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Seams used in garments
Seams used in garments
Seams used in garments
Seams used in garments
Seams used in garments
Seams used in garments
Seams used in garments
Seams used in garments
Seams used in garments
Seams used in garments
Seams used in garments
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Seams used in garments

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  • This is trash, Refer to the ASTM D6193 for correct information
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  • 1. SEAMS USED IN GARMENTS
  • 2. WHAT IS A SEAM?
    • A seam is a joint between two pieces of fabric or it is ‘the application of a series of stitches or stitch types to one or several thickness of material’.
    a superimposed seam
  • 3. TYPES OF SEAM
    • CLASS 1- Superimposed seam
    • CLASS 2- Lapped seam
    • CLASS 3- Bound seam
    • CLASS 4- Flat seam
    • CLASS 5- Decorative stitch
    • CLASS 6- Edge neatening
    • CLASS 7 seam
    • CLASS 8 seam
  • 4. SUPERIMPOSED SEAM
    • This is the commonest construction seam on garments which is formed by superimposing the edge of one piece of material on another.
    French seams Piped seams
  • 5. LAPPED SEAM
    • The simplest seam type in this class is formed by lapping two pieces of material. This seam is not common in clothing because it causes problems with raw edges and at least one of the edges must be neatened in a decorative manner.
    Lapped seam Lap felled seam Welted seam
  • 6. BOUND SEAM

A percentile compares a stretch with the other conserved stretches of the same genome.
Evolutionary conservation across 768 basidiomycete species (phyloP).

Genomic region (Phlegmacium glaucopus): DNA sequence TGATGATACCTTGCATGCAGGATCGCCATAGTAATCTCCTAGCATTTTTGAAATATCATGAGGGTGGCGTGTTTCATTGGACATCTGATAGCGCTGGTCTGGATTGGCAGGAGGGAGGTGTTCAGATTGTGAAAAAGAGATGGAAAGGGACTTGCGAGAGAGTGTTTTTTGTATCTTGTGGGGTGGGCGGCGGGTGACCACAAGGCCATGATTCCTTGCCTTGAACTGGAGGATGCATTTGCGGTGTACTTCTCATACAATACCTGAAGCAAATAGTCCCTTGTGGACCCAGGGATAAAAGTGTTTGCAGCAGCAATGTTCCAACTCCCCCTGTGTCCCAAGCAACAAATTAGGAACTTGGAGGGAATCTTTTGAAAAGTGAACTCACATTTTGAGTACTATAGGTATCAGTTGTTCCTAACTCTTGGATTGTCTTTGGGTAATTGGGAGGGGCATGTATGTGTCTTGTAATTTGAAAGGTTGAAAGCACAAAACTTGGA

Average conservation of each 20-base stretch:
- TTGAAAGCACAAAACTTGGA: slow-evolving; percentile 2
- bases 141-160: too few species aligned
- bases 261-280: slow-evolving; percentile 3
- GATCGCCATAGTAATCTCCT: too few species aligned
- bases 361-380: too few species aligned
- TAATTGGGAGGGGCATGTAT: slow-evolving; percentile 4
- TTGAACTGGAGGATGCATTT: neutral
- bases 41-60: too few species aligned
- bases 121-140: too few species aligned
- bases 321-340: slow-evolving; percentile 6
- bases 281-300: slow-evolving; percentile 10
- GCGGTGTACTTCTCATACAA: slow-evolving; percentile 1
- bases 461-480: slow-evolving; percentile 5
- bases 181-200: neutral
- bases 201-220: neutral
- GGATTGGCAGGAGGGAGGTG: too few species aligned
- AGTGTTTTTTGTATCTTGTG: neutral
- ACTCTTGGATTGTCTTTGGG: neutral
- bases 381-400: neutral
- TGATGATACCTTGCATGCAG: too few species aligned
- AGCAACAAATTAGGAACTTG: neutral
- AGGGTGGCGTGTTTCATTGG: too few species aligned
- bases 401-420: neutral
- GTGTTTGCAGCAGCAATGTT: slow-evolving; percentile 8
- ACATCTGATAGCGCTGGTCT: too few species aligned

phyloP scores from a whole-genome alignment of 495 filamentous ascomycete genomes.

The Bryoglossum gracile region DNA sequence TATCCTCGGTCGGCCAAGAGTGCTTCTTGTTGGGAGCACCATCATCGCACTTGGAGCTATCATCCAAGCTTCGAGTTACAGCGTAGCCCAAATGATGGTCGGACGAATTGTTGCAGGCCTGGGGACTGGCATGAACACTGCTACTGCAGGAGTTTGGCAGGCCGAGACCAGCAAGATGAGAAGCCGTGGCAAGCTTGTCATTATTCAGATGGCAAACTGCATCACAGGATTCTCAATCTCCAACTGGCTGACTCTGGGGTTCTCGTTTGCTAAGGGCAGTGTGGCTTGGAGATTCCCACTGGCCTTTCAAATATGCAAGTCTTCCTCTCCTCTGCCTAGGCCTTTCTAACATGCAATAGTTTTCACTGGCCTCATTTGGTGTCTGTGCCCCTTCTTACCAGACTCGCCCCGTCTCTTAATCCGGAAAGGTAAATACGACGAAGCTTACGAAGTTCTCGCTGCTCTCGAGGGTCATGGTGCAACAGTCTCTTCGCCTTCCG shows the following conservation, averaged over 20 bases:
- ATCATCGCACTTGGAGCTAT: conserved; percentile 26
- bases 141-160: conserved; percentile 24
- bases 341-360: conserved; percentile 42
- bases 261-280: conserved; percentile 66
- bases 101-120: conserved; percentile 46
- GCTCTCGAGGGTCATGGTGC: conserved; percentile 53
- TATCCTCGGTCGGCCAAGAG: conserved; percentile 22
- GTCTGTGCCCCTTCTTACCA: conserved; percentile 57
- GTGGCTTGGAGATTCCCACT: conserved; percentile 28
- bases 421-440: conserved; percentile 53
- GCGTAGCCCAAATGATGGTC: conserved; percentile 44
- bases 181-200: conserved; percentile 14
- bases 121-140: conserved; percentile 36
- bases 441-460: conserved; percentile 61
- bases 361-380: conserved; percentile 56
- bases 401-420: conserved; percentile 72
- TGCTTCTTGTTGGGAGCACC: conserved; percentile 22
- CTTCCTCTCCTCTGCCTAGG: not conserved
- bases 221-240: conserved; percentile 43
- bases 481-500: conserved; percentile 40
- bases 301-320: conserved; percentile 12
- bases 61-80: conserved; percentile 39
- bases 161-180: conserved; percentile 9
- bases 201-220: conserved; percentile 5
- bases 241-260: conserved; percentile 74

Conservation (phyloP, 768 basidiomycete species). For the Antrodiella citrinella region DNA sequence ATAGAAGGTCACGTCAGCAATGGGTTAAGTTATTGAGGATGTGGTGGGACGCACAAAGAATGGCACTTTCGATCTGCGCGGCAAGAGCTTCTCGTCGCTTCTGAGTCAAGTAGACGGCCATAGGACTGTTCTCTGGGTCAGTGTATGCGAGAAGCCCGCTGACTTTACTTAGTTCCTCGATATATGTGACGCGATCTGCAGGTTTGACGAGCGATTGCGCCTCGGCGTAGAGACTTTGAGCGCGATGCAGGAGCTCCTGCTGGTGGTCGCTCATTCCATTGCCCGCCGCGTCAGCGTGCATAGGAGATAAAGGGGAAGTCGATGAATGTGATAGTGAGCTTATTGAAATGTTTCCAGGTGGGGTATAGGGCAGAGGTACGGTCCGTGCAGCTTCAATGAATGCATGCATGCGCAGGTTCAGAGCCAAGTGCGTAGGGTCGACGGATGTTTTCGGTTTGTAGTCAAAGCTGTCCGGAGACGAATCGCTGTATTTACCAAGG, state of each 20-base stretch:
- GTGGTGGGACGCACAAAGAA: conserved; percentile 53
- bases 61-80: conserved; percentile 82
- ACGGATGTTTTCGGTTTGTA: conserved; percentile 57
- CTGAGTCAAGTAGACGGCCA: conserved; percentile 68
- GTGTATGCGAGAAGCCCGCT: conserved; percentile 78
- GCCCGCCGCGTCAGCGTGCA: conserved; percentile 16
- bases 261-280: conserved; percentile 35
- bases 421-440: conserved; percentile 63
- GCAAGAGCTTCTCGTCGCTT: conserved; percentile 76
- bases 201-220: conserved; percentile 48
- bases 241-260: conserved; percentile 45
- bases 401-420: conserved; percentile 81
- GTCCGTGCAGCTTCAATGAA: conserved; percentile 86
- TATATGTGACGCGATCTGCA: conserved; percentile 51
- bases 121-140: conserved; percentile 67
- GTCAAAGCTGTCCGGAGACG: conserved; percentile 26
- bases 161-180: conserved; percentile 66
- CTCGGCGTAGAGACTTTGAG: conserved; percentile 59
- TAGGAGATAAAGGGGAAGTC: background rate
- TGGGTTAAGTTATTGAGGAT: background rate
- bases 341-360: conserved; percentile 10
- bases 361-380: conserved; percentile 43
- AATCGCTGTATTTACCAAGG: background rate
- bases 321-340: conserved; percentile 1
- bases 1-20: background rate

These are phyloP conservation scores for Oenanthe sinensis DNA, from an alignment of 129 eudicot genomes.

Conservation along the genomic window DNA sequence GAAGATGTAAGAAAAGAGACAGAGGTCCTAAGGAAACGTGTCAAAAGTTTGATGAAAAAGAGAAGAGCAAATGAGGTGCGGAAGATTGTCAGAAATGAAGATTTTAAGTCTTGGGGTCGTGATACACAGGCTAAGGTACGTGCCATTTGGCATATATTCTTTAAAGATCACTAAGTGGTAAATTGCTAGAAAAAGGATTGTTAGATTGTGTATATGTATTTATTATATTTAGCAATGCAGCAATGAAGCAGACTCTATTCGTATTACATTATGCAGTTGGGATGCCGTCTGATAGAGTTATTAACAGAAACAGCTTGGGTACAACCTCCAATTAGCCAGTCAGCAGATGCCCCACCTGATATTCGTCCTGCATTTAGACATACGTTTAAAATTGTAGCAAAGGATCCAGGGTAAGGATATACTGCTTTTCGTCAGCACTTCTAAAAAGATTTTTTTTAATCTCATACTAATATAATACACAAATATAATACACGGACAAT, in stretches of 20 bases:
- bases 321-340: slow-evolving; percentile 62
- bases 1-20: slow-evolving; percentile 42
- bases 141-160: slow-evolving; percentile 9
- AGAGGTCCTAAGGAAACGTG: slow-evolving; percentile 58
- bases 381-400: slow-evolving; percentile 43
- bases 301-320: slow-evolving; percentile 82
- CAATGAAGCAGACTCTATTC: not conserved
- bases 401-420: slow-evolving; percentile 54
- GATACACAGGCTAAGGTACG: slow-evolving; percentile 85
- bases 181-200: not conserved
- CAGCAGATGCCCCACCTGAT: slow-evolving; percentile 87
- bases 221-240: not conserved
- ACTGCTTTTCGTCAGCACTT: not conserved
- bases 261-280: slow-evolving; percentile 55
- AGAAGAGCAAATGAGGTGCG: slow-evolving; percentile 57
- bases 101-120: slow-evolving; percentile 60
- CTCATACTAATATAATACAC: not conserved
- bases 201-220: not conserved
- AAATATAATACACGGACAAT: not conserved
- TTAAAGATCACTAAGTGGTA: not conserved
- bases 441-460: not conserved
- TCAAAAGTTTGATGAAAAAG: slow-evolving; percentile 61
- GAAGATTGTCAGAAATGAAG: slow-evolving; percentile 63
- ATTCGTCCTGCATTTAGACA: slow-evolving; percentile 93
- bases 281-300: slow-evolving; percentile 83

• The seam consists of an edge of material which is bound by another, with the possibility of other components inserted into the bindings.
    Hemmed edges
  • 7. FLAT SEAM
    • Seams are referred to as flat seams because the fabric edges do not overlap. They may be butted together without gap and joined across by a stitch which has two needles sewing into each fabric and covering threads passing back and forth between these needles on both sides of the fabric.
  • 8. DECORATIVE STITCH
    • This is the first of the two classes of seam which, in the old British Standard, were not regarded as seams at all and were given the name ‘stitching’. The main use of this seam is for decorative sewing where single or multiple rows of stitches are sewn through one or more layer of fabric. These several layers can be folds of the same fabric.
  • 9. EDGE NEATENING
    • This is the other seam class that was called a stitching. Seam types in this class include those where fabric edges are neatened by means of stitches (as opposed to binding with another or the same fabric) as well as folded hems and edges. The simplest is the fabric edge inside a garment which has been neatened with an overedge stitch.
  • 10. CLASS 7
    • Seams in this class relate to the addition of separate items to the edge of a garment part. They are similar to the lapped seam except that the added component has a definite edge on both sides. Examples would be a band of lace on the edge of a bra.
  • 11. CLASS 8
    • The final seam class in the British Standard is another where only one piece of material need involved in constructing the seam. The commonest seam type in this class is the belt loop as used on jeans, raincoats, etc.

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